Joe Landi

First post: Mar 1, 2021 Latest post: Jul 2, 2021
Welcome to my CaringBridge website. I am using it to keep family and friends updated in one place. I appreciate your support and words of hope and encouragement. Thank you for visiting.

About two and a half years ago I was mistakenly diagnosed with Costal Chondritis of the breast bone. Since then the breast bone has deformed and continued with pain off and on. A thoracic surgeon by the name of Dr Korst examined me and sent me for a bone biopsy. The finding was Multiple Myeloma. Further tests including a bone marrow biopsy confirmed the original finding.  I am now in the hands of a very impressive hematological oncologist by the name of Dr Suh. The disease is best described as a cancer of the bone marrow plasma cells which are responsible for the creation of antibodies within your blood system.

My current prognosis is the disease is incurable but treatable with a high probability of remission for five years or more.  The treatment plan I am undertaking will be for six cycles of chemo/medication and then medical maintenance thereafter.  The plan is called RVD for:  Revlimid (pill); Velcade (injection); Decadron (pill). 2 Weeks on and 1 week off. The "chemo" in this instance is not the infusion we normally think of but a single injection.  There is very little time spent with an intravenous  injection.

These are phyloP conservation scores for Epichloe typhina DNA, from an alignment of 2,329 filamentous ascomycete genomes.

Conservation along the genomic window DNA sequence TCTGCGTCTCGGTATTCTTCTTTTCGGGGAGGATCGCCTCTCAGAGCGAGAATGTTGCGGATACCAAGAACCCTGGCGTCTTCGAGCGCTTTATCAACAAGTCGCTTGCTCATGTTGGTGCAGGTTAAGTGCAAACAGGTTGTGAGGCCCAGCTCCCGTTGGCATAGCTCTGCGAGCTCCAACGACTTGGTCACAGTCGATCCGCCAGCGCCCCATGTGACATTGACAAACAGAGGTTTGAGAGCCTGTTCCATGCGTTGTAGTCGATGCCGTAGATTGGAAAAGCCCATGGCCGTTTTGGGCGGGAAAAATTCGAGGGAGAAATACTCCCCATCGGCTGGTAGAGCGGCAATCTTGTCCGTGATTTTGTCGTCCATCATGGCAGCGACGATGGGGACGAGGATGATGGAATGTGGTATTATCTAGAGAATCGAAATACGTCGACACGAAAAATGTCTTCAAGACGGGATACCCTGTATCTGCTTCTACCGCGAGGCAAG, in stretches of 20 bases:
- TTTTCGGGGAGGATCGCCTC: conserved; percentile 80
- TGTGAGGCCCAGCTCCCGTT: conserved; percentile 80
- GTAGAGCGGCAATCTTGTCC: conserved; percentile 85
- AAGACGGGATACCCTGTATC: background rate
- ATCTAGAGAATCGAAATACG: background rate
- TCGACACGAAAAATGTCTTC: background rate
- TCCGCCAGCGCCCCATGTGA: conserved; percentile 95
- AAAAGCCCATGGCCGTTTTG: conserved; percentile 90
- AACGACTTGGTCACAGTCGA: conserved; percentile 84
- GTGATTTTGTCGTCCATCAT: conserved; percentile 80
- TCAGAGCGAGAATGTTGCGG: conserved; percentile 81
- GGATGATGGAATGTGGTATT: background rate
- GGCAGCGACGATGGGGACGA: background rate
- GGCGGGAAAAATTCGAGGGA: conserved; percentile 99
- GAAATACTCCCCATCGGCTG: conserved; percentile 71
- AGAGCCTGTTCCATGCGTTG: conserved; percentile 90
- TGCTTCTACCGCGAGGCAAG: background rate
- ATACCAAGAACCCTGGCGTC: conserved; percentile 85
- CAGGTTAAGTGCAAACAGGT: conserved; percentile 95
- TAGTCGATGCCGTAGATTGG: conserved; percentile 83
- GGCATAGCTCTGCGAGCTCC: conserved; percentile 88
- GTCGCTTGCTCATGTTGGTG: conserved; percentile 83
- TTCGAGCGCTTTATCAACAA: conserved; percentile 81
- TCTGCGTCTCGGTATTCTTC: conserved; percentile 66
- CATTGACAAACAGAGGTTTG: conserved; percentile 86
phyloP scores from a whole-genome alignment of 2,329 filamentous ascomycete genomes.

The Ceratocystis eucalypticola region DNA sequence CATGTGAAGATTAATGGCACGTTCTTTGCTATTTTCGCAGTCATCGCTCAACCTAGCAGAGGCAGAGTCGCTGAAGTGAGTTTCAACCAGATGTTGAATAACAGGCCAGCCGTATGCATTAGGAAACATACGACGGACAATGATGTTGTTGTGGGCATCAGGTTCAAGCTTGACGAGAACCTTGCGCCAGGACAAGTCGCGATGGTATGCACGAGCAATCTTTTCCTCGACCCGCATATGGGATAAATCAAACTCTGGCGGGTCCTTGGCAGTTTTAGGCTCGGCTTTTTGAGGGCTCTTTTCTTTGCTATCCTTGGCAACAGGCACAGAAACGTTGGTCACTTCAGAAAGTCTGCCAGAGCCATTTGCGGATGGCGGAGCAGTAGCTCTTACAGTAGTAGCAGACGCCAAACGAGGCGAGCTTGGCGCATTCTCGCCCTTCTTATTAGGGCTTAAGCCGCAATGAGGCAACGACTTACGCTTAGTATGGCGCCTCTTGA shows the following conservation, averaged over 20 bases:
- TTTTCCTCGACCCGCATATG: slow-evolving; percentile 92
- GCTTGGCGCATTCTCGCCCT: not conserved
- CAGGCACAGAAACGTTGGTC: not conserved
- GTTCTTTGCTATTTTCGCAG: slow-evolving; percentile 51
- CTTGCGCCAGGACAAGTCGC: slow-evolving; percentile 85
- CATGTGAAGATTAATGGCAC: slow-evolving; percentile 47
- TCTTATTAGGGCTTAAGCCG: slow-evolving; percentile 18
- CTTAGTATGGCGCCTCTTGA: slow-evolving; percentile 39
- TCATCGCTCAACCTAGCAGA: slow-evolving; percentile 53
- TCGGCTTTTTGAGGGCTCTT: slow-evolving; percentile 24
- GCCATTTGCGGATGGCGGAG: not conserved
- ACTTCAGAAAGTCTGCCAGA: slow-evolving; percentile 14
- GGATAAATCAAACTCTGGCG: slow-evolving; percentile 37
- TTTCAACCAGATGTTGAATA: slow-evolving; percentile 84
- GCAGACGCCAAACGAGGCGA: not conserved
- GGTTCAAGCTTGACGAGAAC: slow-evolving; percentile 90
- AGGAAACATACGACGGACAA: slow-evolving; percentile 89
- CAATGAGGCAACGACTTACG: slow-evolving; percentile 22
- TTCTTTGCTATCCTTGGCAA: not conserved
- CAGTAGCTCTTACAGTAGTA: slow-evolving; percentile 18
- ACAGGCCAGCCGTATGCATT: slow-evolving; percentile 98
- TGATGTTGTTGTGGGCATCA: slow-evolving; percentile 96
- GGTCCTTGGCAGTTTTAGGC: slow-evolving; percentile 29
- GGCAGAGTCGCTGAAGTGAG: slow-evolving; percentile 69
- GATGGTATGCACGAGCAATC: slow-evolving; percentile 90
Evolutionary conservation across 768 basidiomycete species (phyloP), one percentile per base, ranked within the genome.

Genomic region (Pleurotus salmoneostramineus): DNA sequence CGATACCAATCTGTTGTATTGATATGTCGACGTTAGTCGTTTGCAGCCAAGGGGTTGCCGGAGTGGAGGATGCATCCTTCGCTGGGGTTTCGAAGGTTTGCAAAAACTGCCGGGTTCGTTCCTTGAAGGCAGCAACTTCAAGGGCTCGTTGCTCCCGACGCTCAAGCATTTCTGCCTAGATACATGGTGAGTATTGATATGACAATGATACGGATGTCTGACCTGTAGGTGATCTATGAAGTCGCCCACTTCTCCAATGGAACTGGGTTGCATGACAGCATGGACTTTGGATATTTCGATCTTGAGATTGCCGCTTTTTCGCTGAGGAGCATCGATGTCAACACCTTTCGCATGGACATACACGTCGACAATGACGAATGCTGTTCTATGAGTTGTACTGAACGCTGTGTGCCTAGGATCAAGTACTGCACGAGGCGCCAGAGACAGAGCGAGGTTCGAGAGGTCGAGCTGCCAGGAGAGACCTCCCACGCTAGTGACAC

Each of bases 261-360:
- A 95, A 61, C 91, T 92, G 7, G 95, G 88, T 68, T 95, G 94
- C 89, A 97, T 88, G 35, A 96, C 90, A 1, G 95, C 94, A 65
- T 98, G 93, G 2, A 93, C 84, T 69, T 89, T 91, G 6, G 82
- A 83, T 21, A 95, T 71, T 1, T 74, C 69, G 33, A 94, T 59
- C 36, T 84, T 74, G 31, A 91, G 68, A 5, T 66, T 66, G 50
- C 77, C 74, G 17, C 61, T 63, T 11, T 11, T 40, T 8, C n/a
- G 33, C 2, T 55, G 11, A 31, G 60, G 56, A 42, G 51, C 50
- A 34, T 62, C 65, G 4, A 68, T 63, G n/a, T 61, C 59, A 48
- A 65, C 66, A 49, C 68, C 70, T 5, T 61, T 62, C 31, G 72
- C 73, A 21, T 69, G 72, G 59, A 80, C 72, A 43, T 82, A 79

Brief Disease Information

Myeloma is a cancer of plasma cells, a type of white blood cell. Healthy plasma cells are part of the immune system —they make proteins called antibodies that help fight infection.

Myeloma begins in the bone marrow. It starts with a change (mutation) to a single plasma B cell. Normally, in the bone marrow, immature B cells will develop into normal plasma cells. But in myeloma, a change in one plasma B cell can cause it to become a myeloma cell instead of a normal plasma cell. This mutated myeloma cell multiplies into many myeloma cells.
As the myeloma cells multiply in the bone marrow, they crowd out the other types of healthy cells: red blood cells, white blood cells and platelets. As a result, the number of red blood cells, white blood cells and platelets may become lower than normal. Instead of producing helpful antibodies that fight infection, the myeloma cells produce abnormal antibodies that are not needed by the body and do not help fight infection. These abnormal antibodies can also damage the kidneys. 

While the myeloma cells are most commonly found in the bone marrow, they may build up in other parts of the body. These collections of myeloma cells are known as plasmacytomas. They most commonly occur in the bones, skin, muscles or lungs. If the myeloma cells form a single cell mass, it is called a solitary plasmacytoma. Myeloma that is found in several areas of the body is called multiple myeloma. Most patients with myeloma have multiple myeloma.

While there is no cure for myeloma, new treatments have improved patient quality of life and survival rates.

Actual treatment will begin somewhere around March 8, 2021

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